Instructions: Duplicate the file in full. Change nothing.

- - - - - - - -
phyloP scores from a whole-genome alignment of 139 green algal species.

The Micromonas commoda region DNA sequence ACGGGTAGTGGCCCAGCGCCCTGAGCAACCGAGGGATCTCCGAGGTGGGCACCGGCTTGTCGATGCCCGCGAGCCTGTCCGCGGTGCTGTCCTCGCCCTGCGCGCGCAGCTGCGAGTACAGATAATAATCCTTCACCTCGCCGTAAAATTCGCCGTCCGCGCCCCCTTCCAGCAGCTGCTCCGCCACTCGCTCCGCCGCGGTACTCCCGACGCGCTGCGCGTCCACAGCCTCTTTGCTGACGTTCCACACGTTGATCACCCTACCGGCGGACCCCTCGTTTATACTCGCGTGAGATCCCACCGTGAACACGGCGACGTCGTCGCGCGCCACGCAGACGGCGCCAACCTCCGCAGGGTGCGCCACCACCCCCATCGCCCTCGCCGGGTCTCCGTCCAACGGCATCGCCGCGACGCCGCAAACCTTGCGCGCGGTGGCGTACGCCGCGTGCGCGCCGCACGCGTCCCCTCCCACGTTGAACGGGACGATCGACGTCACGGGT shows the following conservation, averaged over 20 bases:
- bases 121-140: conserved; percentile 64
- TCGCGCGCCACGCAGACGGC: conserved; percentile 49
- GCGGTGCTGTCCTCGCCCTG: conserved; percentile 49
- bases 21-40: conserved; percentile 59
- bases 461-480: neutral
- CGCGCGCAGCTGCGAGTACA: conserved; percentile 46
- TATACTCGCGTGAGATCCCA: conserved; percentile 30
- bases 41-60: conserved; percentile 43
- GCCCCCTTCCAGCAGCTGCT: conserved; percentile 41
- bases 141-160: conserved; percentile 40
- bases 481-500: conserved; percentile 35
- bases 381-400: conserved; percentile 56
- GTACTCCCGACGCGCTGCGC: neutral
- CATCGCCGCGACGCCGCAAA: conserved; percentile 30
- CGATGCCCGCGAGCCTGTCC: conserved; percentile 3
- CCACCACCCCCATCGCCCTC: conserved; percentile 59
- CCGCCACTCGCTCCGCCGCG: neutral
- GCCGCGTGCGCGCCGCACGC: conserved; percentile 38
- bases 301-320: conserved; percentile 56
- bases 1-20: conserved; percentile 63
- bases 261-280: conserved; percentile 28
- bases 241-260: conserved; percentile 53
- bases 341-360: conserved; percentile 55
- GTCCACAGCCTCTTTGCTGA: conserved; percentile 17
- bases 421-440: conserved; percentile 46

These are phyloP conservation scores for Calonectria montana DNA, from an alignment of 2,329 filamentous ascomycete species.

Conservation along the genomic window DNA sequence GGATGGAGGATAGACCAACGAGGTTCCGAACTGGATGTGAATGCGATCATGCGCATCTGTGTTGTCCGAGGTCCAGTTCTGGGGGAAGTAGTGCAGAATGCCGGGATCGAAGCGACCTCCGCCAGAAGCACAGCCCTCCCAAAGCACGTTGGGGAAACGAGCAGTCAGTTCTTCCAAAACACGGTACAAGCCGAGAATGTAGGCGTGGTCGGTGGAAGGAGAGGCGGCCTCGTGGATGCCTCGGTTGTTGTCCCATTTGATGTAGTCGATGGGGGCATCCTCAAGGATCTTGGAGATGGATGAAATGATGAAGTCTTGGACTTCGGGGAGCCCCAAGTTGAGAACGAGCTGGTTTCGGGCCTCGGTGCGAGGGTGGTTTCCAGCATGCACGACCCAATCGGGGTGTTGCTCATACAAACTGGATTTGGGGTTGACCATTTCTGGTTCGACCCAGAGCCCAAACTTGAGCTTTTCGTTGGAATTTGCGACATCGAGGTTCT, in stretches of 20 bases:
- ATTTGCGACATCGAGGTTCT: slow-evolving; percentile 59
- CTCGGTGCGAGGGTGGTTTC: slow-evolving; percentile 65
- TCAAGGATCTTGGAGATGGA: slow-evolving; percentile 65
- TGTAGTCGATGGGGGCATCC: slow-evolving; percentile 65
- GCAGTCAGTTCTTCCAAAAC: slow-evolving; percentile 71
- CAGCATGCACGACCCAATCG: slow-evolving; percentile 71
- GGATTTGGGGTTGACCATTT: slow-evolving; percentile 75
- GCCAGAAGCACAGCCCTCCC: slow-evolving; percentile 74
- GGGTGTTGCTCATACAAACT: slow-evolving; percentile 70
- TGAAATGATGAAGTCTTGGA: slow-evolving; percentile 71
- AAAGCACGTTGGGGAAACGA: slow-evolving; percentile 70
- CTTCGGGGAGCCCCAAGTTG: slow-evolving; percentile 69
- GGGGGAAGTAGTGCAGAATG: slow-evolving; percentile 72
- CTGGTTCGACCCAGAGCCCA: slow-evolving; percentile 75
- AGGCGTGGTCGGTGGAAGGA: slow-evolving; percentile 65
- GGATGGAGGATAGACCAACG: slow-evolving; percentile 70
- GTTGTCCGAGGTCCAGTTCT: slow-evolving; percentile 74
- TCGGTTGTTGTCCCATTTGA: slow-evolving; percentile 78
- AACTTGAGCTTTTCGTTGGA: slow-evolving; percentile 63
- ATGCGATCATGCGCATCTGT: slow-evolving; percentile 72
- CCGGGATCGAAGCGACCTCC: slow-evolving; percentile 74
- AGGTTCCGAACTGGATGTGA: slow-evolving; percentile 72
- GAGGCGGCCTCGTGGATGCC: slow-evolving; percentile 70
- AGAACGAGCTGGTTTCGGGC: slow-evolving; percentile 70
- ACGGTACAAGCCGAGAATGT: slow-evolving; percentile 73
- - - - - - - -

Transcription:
phyloP scores from a whole-genome alignment of 139 green algal species.

The Micromonas commoda region DNA sequence ACGGGTAGTGGCCCAGCGCCCTGAGCAACCGAGGGATCTCCGAGGTGGGCACCGGCTTGTCGATGCCCGCGAGCCTGTCCGCGGTGCTGTCCTCGCCCTGCGCGCGCAGCTGCGAGTACAGATAATAATCCTTCACCTCGCCGTAAAATTCGCCGTCCGCGCCCCCTTCCAGCAGCTGCTCCGCCACTCGCTCCGCCGCGGTACTCCCGACGCGCTGCGCGTCCACAGCCTCTTTGCTGACGTTCCACACGTTGATCACCCTACCGGCGGACCCCTCGTTTATACTCGCGTGAGATCCCACCGTGAACACGGCGACGTCGTCGCGCGCCACGCAGACGGCGCCAACCTCCGCAGGGTGCGCCACCACCCCCATCGCCCTCGCCGGGTCTCCGTCCAACGGCATCGCCGCGACGCCGCAAACCTTGCGCGCGGTGGCGTACGCCGCGTGCGCGCCGCACGCGTCCCCTCCCACGTTGAACGGGACGATCGACGTCACGGGT shows the following conservation, averaged over 20 bases:
- bases 121-140: conserved; percentile 64
- TCGCGCGCCACGCAGACGGC: conserved; percentile 49
- GCGGTGCTGTCCTCGCCCTG: conserved; percentile 49
- bases 21-40: conserved; percentile 59
- bases 461-480: neutral
- CGCGCGCAGCTGCGAGTACA: conserved; percentile 46
- TATACTCGCGTGAGATCCCA: conserved; percentile 30
- bases 41-60: conserved; percentile 43
- GCCCCCTTCCAGCAGCTGCT: conserved; percentile 41
- bases 141-160: conserved; percentile 40
- bases 481-500: conserved; percentile 35
- bases 381-400: conserved; percentile 56
- GTACTCCCGACGCGCTGCGC: neutral
- CATCGCCGCGACGCCGCAAA: conserved; percentile 30
- CGATGCCCGCGAGCCTGTCC: conserved; percentile 3
- CCACCACCCCCATCGCCCTC: conserved; percentile 59
- CCGCCACTCGCTCCGCCGCG: neutral
- GCCGCGTGCGCGCCGCACGC: conserved; percentile 38
- bases 301-320: conserved; percentile 56
- bases 1-20: conserved; percentile 63
- bases 261-280: conserved; percentile 28
- bases 241-260: conserved; percentile 53
- bases 341-360: conserved; percentile 55
- GTCCACAGCCTCTTTGCTGA: conserved; percentile 17
- bases 421-440: conserved; percentile 46

These are phyloP conservation scores for Calonectria montana DNA, from an alignment of 2,329 filamentous ascomycete species.

Conservation along the genomic window DNA sequence GGATGGAGGATAGACCAACGAGGTTCCGAACTGGATGTGAATGCGATCATGCGCATCTGTGTTGTCCGAGGTCCAGTTCTGGGGGAAGTAGTGCAGAATGCCGGGATCGAAGCGACCTCCGCCAGAAGCACAGCCCTCCCAAAGCACGTTGGGGAAACGAGCAGTCAGTTCTTCCAAAACACGGTACAAGCCGAGAATGTAGGCGTGGTCGGTGGAAGGAGAGGCGGCCTCGTGGATGCCTCGGTTGTTGTCCCATTTGATGTAGTCGATGGGGGCATCCTCAAGGATCTTGGAGATGGATGAAATGATGAAGTCTTGGACTTCGGGGAGCCCCAAGTTGAGAACGAGCTGGTTTCGGGCCTCGGTGCGAGGGTGGTTTCCAGCATGCACGACCCAATCGGGGTGTTGCTCATACAAACTGGATTTGGGGTTGACCATTTCTGGTTCGACCCAGAGCCCAAACTTGAGCTTTTCGTTGGAATTTGCGACATCGAGGTTCT, in stretches of 20 bases:
- ATTTGCGACATCGAGGTTCT: slow-evolving; percentile 59
- CTCGGTGCGAGGGTGGTTTC: slow-evolving; percentile 65
- TCAAGGATCTTGGAGATGGA: slow-evolving; percentile 65
- TGTAGTCGATGGGGGCATCC: slow-evolving; percentile 65
- GCAGTCAGTTCTTCCAAAAC: slow-evolving; percentile 71
- CAGCATGCACGACCCAATCG: slow-evolving; percentile 71
- GGATTTGGGGTTGACCATTT: slow-evolving; percentile 75
- GCCAGAAGCACAGCCCTCCC: slow-evolving; percentile 74
- GGGTGTTGCTCATACAAACT: slow-evolving; percentile 70
- TGAAATGATGAAGTCTTGGA: slow-evolving; percentile 71
- AAAGCACGTTGGGGAAACGA: slow-evolving; percentile 70
- CTTCGGGGAGCCCCAAGTTG: slow-evolving; percentile 69
- GGGGGAAGTAGTGCAGAATG: slow-evolving; percentile 72
- CTGGTTCGACCCAGAGCCCA: slow-evolving; percentile 75
- AGGCGTGGTCGGTGGAAGGA: slow-evolving; percentile 65
- GGATGGAGGATAGACCAACG: slow-evolving; percentile 70
- GTTGTCCGAGGTCCAGTTCT: slow-evolving; percentile 74
- TCGGTTGTTGTCCCATTTGA: slow-evolving; percentile 78
- AACTTGAGCTTTTCGTTGGA: slow-evolving; percentile 63
- ATGCGATCATGCGCATCTGT: slow-evolving; percentile 72
- CCGGGATCGAAGCGACCTCC: slow-evolving; percentile 74
- AGGTTCCGAACTGGATGTGA: slow-evolving; percentile 72
- GAGGCGGCCTCGTGGATGCC: slow-evolving; percentile 70
- AGAACGAGCTGGTTTCGGGC: slow-evolving; percentile 70
- ACGGTACAAGCCGAGAATGT: slow-evolving; percentile 73